Vicious Texting Exploit Turns 95% Of Android Devices Into Leak-Happy Zombies

Is your phone recording your voice right now? If you have an Android smartphone, you shouldn’t be so sure that it isn’t, given a discovery by a researcher from mobile security firm Zimperium. The San Francisco-based company claims to have uncovered a method for attacking phones, known as Stagefright, which gives a hacker complete access to a smartphone running Google’s operating system – all without the user knowing. There hasn't been any indication that malicious parties have attempted to use the attack... yet.

The seriousness of the threat lies in the way it infiltrates your phone, according to Zimperium researcher Joshua Drake. The attacker hides the malware in a video and texts it to your phone. Look at the text, and your phone is potentially open to the hacker. According to Drake, you don’t even need to watch the video to trigger the malware; viewing the text could be all it takes to turn your phone into a zombie.

Android malware

And that’s assuming that your phone is using a default messaging app. If your mobile phone is running Google’s Hangouts app, Drake asserts, you wouldn’t need to view the text for the malware to access your phone. That’s because the app will automatically process the video when it arrives. If the attacker has your phone number and your phone is one of the 95 percent of Android devices that are vulnerable to the attack (as estimate by Zimperium), your phone could become compromised.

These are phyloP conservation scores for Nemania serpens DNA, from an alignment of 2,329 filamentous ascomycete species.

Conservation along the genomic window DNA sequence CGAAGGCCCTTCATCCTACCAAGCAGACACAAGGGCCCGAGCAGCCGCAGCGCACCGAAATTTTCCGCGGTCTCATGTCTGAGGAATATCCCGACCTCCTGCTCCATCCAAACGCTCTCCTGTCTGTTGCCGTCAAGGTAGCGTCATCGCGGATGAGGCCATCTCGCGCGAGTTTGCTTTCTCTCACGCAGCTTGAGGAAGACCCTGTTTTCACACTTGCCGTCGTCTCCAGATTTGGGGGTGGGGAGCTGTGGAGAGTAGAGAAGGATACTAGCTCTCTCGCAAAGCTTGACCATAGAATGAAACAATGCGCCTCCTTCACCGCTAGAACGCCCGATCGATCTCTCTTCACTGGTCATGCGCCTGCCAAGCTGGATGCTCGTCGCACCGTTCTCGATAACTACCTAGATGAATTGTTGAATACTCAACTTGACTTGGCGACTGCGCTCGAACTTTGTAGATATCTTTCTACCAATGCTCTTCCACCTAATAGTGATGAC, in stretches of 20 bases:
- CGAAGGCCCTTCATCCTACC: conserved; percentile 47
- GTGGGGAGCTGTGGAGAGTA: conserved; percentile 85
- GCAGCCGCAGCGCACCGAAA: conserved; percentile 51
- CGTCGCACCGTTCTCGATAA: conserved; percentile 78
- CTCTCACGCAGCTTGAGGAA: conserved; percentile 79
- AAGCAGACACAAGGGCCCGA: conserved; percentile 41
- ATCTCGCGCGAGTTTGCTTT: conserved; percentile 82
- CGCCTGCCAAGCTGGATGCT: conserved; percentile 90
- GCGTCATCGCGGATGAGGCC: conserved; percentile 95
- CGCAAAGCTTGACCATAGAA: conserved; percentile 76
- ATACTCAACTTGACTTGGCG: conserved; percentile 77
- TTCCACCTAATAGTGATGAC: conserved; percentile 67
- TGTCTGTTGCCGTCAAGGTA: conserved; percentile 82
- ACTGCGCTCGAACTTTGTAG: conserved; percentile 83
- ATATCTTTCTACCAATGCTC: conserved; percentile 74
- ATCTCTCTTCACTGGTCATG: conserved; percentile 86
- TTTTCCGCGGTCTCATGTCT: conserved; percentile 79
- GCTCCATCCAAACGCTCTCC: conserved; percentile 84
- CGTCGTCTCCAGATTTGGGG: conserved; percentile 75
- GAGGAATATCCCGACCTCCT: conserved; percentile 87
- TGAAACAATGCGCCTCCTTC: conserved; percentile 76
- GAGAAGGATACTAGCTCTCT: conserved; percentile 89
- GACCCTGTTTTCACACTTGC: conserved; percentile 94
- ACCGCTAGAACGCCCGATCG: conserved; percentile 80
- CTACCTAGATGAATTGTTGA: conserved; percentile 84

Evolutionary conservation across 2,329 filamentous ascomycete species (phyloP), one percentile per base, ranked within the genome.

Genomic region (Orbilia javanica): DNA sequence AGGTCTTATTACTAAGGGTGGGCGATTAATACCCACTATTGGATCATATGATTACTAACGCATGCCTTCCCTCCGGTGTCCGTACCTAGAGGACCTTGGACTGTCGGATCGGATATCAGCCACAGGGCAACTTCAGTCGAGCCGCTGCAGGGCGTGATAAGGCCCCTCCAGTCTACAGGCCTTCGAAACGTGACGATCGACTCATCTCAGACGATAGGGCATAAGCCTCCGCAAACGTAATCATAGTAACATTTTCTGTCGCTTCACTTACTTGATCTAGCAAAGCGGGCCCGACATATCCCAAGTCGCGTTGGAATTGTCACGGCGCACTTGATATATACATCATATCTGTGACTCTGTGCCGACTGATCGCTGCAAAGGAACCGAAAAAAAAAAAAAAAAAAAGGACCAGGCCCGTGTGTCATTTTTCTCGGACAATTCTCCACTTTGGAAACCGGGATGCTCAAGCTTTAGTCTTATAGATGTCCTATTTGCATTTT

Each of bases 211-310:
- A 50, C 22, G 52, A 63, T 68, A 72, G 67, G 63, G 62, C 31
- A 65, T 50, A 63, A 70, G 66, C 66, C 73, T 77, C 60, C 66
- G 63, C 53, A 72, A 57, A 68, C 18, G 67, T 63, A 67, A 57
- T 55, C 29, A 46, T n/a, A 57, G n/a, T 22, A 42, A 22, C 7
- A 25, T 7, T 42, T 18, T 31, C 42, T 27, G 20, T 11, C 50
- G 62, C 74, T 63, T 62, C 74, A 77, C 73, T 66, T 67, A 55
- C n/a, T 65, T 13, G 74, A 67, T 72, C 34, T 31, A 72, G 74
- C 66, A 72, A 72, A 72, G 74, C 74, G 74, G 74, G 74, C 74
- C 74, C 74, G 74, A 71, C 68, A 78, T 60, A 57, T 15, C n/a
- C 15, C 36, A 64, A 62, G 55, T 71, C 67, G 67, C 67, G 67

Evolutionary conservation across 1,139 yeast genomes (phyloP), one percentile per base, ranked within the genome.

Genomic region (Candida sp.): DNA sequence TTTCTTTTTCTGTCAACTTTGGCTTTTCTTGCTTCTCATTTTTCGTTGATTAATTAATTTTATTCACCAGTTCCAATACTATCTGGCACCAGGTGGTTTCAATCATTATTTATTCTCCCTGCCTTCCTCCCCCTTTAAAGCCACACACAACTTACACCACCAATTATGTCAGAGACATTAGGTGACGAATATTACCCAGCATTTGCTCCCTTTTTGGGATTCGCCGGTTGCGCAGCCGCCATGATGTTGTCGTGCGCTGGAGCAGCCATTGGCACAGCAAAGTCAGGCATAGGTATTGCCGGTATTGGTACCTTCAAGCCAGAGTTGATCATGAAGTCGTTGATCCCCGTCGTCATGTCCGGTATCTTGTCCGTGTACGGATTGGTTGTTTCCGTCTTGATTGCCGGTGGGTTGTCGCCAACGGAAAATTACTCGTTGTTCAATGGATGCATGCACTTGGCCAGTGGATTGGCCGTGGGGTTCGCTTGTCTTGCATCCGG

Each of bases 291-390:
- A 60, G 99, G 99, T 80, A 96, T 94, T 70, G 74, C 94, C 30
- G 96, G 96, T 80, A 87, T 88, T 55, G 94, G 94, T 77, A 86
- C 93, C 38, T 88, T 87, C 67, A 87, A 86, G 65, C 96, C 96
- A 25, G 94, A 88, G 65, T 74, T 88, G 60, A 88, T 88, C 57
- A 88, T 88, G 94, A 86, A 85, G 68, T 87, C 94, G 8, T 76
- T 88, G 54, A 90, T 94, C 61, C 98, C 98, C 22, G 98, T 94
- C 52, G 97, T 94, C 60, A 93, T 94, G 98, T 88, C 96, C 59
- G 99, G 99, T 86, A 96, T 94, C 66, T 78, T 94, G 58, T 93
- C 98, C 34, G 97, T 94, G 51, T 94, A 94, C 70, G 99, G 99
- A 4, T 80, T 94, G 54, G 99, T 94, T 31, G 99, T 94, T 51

Google is aware of the situation and has already worked with Zimperium to get patches out to device makers and carriers, but here’s where patching the phones gets tricky. It’s up to them (and not Google) to implement the patches, which means patching your phone is out of Google’s control. If your carrier or device maker takes the threat seriously, your phone may already be patched or could be patched soon.

As scary as Stagefright sounds, the outgoing patches should resolve the problem. And, as Google points out, Android is already designed with certain protections for user data. If you haven’t already, make sure you phone’s software is up to date.

Via:  NPR
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